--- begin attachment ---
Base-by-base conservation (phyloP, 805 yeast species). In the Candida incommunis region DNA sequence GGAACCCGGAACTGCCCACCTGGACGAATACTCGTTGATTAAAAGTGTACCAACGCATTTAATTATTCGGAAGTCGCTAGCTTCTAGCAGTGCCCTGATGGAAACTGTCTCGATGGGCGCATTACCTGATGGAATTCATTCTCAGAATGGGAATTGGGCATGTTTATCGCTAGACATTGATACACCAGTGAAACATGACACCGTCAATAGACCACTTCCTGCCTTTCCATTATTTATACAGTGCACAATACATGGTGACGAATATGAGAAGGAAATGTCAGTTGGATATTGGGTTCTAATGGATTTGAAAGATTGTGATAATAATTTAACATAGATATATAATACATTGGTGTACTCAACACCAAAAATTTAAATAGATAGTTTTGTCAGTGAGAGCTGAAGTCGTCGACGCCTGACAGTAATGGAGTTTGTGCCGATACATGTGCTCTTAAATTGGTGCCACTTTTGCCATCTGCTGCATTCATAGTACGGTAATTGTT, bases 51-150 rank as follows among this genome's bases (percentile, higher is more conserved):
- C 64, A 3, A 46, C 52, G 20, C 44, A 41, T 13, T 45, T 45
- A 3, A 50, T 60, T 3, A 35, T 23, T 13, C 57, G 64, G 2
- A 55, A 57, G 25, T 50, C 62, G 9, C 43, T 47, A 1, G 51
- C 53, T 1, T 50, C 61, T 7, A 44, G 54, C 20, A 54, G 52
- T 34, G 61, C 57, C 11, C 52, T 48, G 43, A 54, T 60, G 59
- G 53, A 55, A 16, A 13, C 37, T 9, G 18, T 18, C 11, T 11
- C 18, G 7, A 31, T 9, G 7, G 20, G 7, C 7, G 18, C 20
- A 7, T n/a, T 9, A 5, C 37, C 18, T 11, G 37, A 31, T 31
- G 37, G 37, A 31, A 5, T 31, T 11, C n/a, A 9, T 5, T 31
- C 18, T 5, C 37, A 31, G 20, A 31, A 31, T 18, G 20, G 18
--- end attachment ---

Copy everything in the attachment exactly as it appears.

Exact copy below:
Base-by-base conservation (phyloP, 805 yeast species). In the Candida incommunis region DNA sequence GGAACCCGGAACTGCCCACCTGGACGAATACTCGTTGATTAAAAGTGTACCAACGCATTTAATTATTCGGAAGTCGCTAGCTTCTAGCAGTGCCCTGATGGAAACTGTCTCGATGGGCGCATTACCTGATGGAATTCATTCTCAGAATGGGAATTGGGCATGTTTATCGCTAGACATTGATACACCAGTGAAACATGACACCGTCAATAGACCACTTCCTGCCTTTCCATTATTTATACAGTGCACAATACATGGTGACGAATATGAGAAGGAAATGTCAGTTGGATATTGGGTTCTAATGGATTTGAAAGATTGTGATAATAATTTAACATAGATATATAATACATTGGTGTACTCAACACCAAAAATTTAAATAGATAGTTTTGTCAGTGAGAGCTGAAGTCGTCGACGCCTGACAGTAATGGAGTTTGTGCCGATACATGTGCTCTTAAATTGGTGCCACTTTTGCCATCTGCTGCATTCATAGTACGGTAATTGTT, bases 51-150 rank as follows among this genome's bases (percentile, higher is more conserved):
- C 64, A 3, A 46, C 52, G 20, C 44, A 41, T 13, T 45, T 45
- A 3, A 50, T 60, T 3, A 35, T 23, T 13, C 57, G 64, G 2
- A 55, A 57, G 25, T 50, C 62, G 9, C 43, T 47, A 1, G 51
- C 53, T 1, T 50, C 61, T 7, A 44, G 54, C 20, A 54, G 52
- T 34, G 61, C 57, C 11, C 52, T 48, G 43, A 54, T 60, G 59
- G 53, A 55, A 16, A 13, C 37, T 9, G 18, T 18, C 11, T 11
- C 18, G 7, A 31, T 9, G 7, G 20, G 7, C 7, G 18, C 20
- A 7, T n/a, T 9, A 5, C 37, C 18, T 11, G 37, A 31, T 31
- G 37, G 37, A 31, A 5, T 31, T 11, C n/a, A 9, T 5, T 31
- C 18, T 5, C 37, A 31, G 20, A 31, A 31, T 18, G 20, G 18